Want a flexible career path and a 'real' job? Then opt for an Arts degree
Last week marked the end of the 2012 CAO application and offer season, so the focus has now firmly moved on to 2013.
It is good to see some moves being made in the direction recommended in both the Hyland Report and the recent report of the heads of Irish universities. The reports suggested that HEIs move further towards more common (as opposed to specialised) entry routes to third level courses.
A perusal of the CAO 2013 Handbook shows that some higher education institutions (HEIs) are reducing the high number of entry routes and offering more options within one entry code.
NUI Galway, for example, has merged a number of entry routes into its physics programmes. Up to now, applicants were invited to use individual codes to apply to separate options within the degree. Now a single new code, GY320, offers applicants entry into a physics programme with a choice of options: applied, biomedical, theoretical, and astrophysics as they progress.
Meanwhile, as students consider their choices of college courses, the question of what courses lead to what jobs is very important.
Third-level education is often thought of by prospective students, and by their parents, as the time when you study something that helps you to get a real job.
Ideally, even the course title should declare what that job will be. Medicine, for example, more than likely leads to a career as a doctor, that of engineering to a career as an engineer, etc.
Much recent emphasis is on employment opportunities in the STEM disciplines, ie, science, technology/ICT, engineering and maths.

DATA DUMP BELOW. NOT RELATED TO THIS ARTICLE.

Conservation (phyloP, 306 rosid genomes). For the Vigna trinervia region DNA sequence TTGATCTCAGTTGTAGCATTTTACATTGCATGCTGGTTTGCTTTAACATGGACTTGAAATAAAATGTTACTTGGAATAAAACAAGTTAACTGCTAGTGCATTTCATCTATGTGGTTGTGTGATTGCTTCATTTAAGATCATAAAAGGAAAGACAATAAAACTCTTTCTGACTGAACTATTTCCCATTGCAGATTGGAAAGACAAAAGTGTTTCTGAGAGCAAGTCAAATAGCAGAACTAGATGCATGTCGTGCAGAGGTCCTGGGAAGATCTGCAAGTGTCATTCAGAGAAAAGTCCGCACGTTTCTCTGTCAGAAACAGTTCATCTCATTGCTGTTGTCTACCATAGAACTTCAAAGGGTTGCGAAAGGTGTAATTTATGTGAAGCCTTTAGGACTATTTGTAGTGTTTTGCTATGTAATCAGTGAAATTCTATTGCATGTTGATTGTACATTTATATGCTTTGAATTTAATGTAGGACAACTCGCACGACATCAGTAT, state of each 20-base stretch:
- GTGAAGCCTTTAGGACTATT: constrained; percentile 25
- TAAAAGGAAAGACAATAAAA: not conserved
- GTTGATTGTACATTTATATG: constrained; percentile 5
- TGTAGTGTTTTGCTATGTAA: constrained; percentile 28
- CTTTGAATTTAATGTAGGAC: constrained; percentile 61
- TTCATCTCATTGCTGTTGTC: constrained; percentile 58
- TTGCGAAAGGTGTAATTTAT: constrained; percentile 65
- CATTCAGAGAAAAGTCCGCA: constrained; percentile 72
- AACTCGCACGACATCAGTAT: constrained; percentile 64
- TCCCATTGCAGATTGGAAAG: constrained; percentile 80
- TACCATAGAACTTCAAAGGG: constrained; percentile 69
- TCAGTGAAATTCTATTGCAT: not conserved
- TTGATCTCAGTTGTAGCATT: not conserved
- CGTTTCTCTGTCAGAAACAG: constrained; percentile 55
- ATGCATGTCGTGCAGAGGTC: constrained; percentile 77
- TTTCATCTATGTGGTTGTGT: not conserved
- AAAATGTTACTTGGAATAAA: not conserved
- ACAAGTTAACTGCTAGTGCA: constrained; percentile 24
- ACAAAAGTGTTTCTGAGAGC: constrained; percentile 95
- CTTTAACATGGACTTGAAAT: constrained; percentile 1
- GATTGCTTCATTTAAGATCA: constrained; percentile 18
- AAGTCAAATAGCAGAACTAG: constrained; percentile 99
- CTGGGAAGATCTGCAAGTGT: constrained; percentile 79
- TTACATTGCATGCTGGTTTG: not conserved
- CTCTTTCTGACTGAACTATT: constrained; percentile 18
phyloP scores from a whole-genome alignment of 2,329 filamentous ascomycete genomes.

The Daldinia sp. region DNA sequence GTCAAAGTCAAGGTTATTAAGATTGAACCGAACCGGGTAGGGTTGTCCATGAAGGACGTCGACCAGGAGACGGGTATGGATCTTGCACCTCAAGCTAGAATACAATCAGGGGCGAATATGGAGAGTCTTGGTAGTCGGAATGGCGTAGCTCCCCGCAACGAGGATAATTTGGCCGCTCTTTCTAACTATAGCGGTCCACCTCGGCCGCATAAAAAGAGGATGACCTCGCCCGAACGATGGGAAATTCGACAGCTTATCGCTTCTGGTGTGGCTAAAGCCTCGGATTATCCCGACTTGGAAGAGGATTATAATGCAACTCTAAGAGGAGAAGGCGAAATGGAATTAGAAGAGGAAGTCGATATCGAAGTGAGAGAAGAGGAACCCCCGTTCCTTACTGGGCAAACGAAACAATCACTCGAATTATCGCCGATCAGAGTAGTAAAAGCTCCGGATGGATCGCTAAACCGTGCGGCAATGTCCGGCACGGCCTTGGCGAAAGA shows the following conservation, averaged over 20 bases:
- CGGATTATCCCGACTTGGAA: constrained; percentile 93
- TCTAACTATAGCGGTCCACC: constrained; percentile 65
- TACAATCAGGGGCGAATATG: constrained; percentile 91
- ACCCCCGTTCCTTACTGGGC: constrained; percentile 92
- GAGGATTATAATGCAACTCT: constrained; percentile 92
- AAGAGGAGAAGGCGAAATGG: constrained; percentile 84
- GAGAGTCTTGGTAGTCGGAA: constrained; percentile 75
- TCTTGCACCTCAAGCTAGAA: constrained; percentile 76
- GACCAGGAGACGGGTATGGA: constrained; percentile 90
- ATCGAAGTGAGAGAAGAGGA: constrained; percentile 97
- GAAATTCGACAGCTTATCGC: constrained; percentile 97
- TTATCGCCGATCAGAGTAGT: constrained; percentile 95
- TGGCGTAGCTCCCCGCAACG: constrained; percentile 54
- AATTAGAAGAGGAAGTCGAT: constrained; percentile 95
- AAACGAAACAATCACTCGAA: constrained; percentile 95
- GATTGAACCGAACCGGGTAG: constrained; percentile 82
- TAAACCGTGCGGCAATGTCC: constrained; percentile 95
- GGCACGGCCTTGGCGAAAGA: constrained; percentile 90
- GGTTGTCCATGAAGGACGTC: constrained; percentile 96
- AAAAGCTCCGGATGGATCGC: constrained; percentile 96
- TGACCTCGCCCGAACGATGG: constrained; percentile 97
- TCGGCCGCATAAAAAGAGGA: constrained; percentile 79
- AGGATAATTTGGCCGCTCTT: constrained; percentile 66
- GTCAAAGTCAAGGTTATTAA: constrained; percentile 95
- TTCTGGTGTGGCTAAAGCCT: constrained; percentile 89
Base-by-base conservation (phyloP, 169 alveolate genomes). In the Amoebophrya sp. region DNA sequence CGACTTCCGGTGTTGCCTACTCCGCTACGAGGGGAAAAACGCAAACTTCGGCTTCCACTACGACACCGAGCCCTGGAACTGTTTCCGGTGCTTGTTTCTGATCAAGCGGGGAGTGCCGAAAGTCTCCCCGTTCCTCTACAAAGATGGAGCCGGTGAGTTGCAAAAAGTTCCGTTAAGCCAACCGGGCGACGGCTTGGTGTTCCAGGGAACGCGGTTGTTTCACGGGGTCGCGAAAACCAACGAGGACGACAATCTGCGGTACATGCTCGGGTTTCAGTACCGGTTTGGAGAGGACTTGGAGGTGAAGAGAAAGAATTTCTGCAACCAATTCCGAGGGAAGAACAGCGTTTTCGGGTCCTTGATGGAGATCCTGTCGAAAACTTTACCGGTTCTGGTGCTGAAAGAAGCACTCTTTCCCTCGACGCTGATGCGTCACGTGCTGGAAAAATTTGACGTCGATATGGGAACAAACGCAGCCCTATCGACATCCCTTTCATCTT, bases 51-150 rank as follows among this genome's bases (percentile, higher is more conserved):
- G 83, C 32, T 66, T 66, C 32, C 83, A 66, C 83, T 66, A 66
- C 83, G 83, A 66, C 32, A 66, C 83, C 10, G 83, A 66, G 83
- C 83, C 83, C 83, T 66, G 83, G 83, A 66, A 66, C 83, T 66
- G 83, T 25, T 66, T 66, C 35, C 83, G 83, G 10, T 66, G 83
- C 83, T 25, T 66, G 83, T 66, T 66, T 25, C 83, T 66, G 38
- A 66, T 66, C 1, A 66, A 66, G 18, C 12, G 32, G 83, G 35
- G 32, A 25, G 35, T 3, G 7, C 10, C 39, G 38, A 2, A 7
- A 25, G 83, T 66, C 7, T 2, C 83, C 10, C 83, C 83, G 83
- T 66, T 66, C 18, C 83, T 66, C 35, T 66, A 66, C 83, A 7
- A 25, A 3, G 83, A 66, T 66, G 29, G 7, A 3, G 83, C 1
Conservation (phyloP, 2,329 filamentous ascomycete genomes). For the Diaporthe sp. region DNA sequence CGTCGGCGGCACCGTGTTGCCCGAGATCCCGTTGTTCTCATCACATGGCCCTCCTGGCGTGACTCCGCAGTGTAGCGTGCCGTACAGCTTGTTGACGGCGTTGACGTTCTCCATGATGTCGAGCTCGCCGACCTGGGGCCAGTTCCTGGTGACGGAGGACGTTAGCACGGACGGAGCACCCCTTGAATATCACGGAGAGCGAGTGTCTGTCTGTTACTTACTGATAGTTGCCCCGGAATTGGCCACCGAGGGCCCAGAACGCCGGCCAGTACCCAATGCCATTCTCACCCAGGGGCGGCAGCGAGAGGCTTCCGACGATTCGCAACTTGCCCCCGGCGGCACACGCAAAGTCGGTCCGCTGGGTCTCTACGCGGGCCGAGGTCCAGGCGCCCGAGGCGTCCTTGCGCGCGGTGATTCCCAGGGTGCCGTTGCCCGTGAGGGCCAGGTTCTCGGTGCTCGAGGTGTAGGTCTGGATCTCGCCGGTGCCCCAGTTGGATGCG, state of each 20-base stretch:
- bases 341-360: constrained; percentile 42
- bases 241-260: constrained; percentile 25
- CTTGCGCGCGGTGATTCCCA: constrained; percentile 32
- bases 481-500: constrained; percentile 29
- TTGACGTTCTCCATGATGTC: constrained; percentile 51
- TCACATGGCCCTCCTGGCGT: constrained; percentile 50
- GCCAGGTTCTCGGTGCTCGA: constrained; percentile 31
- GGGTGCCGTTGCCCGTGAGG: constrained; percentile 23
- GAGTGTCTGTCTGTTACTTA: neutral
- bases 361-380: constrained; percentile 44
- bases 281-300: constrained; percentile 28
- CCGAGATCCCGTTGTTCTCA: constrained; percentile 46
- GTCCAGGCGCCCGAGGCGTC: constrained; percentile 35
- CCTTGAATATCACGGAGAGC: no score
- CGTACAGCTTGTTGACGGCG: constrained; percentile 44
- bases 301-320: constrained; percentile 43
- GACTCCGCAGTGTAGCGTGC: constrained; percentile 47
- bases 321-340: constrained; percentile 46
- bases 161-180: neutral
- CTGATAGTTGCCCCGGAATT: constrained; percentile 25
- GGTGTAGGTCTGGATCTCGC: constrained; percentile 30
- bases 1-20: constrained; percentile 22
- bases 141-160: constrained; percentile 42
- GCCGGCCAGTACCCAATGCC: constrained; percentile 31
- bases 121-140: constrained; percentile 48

Recruiters report that not enough candidates can be found to meet some of the opportunities in these areas, and third-level courses in these disciplines are certainly becoming more competitive in terms of entry points.
In this context, the choice of an arts degree is sometimes regarded a little sceptically, as not a "real" choice, certainly not one leading directly to a specific job.
While it is true that an arts degree in itself does not automatically qualify a graduate for a particular occupation, those who choose to go into an arts programme are as likely as graduates of many other disciplines to end up in a variety of careers.
An arts degree in itself will develop intellectual skills such as comprehension, analysis and communication, and these are often qualities that employers value.
The fact that they have the degree leaves graduates open to take postgraduate courses. In a world where the emphasis may be on flexibility, arts graduates more than many others may be able to adapt to changing career paths.
After an appropriate postgraduate course, arts graduates may end up in any area of business, such as accounting, marketing or banking, or in careers such as journalism, law, public relations, the civil service, or areas like computing as well as in areas like teaching.
Open days: Tomorrow, UCD is hosting the UCD Arts Information evening from 6:30pm-8:30pm in the Newman building in Belfield. Students should register online if they wish to attend. Also tomorrow, UCD Science, Engineering & Technology Careers Fair will take place in restaurant building in Belfield, Dublin 4. NUI Galway hosts an information evening in the Tara Towers Hotel, Dublin 4, from 7pm-9pm tomorrow for interested applicants from the Dublin area. Dundalk Institute of Technology (DkIT) holds its annual Open Day on Friday from 9.00am-3.00pm and on from 10.00am-1.00pm.